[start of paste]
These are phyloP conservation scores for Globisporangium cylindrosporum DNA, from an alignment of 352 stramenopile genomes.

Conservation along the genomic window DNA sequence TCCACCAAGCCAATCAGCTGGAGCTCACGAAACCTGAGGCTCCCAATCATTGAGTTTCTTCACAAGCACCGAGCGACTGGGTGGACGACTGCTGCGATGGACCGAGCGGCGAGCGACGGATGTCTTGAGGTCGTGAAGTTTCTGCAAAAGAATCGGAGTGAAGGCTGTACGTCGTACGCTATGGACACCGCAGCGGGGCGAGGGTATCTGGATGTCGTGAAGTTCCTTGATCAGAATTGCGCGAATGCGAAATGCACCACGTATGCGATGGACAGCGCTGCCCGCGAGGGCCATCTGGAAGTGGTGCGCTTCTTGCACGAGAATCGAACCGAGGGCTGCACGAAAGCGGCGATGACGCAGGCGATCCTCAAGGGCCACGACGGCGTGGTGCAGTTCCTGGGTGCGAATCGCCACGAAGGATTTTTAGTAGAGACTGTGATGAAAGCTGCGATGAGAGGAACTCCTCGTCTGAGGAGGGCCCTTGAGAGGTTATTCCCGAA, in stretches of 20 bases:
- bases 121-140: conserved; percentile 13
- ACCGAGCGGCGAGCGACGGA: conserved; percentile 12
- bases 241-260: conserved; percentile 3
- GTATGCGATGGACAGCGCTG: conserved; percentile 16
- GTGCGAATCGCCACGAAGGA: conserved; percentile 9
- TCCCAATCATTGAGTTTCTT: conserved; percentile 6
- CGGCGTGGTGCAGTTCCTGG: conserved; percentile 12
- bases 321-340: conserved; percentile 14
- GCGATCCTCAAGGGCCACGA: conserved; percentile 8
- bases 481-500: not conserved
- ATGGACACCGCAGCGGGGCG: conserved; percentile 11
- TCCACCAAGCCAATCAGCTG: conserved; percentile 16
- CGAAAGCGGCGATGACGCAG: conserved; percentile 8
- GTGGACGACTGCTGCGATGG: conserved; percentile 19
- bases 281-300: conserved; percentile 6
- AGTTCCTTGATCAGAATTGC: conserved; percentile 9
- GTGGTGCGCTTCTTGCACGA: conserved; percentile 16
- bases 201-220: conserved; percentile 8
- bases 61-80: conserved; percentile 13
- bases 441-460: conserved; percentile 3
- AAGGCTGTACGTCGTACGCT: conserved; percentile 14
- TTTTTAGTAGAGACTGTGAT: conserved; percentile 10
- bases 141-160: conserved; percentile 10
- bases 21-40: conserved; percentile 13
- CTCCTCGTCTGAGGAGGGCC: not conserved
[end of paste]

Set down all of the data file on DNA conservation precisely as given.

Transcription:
These are phyloP conservation scores for Globisporangium cylindrosporum DNA, from an alignment of 352 stramenopile genomes.

Conservation along the genomic window DNA sequence TCCACCAAGCCAATCAGCTGGAGCTCACGAAACCTGAGGCTCCCAATCATTGAGTTTCTTCACAAGCACCGAGCGACTGGGTGGACGACTGCTGCGATGGACCGAGCGGCGAGCGACGGATGTCTTGAGGTCGTGAAGTTTCTGCAAAAGAATCGGAGTGAAGGCTGTACGTCGTACGCTATGGACACCGCAGCGGGGCGAGGGTATCTGGATGTCGTGAAGTTCCTTGATCAGAATTGCGCGAATGCGAAATGCACCACGTATGCGATGGACAGCGCTGCCCGCGAGGGCCATCTGGAAGTGGTGCGCTTCTTGCACGAGAATCGAACCGAGGGCTGCACGAAAGCGGCGATGACGCAGGCGATCCTCAAGGGCCACGACGGCGTGGTGCAGTTCCTGGGTGCGAATCGCCACGAAGGATTTTTAGTAGAGACTGTGATGAAAGCTGCGATGAGAGGAACTCCTCGTCTGAGGAGGGCCCTTGAGAGGTTATTCCCGAA, in stretches of 20 bases:
- bases 121-140: conserved; percentile 13
- ACCGAGCGGCGAGCGACGGA: conserved; percentile 12
- bases 241-260: conserved; percentile 3
- GTATGCGATGGACAGCGCTG: conserved; percentile 16
- GTGCGAATCGCCACGAAGGA: conserved; percentile 9
- TCCCAATCATTGAGTTTCTT: conserved; percentile 6
- CGGCGTGGTGCAGTTCCTGG: conserved; percentile 12
- bases 321-340: conserved; percentile 14
- GCGATCCTCAAGGGCCACGA: conserved; percentile 8
- bases 481-500: not conserved
- ATGGACACCGCAGCGGGGCG: conserved; percentile 11
- TCCACCAAGCCAATCAGCTG: conserved; percentile 16
- CGAAAGCGGCGATGACGCAG: conserved; percentile 8
- GTGGACGACTGCTGCGATGG: conserved; percentile 19
- bases 281-300: conserved; percentile 6
- AGTTCCTTGATCAGAATTGC: conserved; percentile 9
- GTGGTGCGCTTCTTGCACGA: conserved; percentile 16
- bases 201-220: conserved; percentile 8
- bases 61-80: conserved; percentile 13
- bases 441-460: conserved; percentile 3
- AAGGCTGTACGTCGTACGCT: conserved; percentile 14
- TTTTTAGTAGAGACTGTGAT: conserved; percentile 10
- bases 141-160: conserved; percentile 10
- bases 21-40: conserved; percentile 13
- CTCCTCGTCTGAGGAGGGCC: not conserved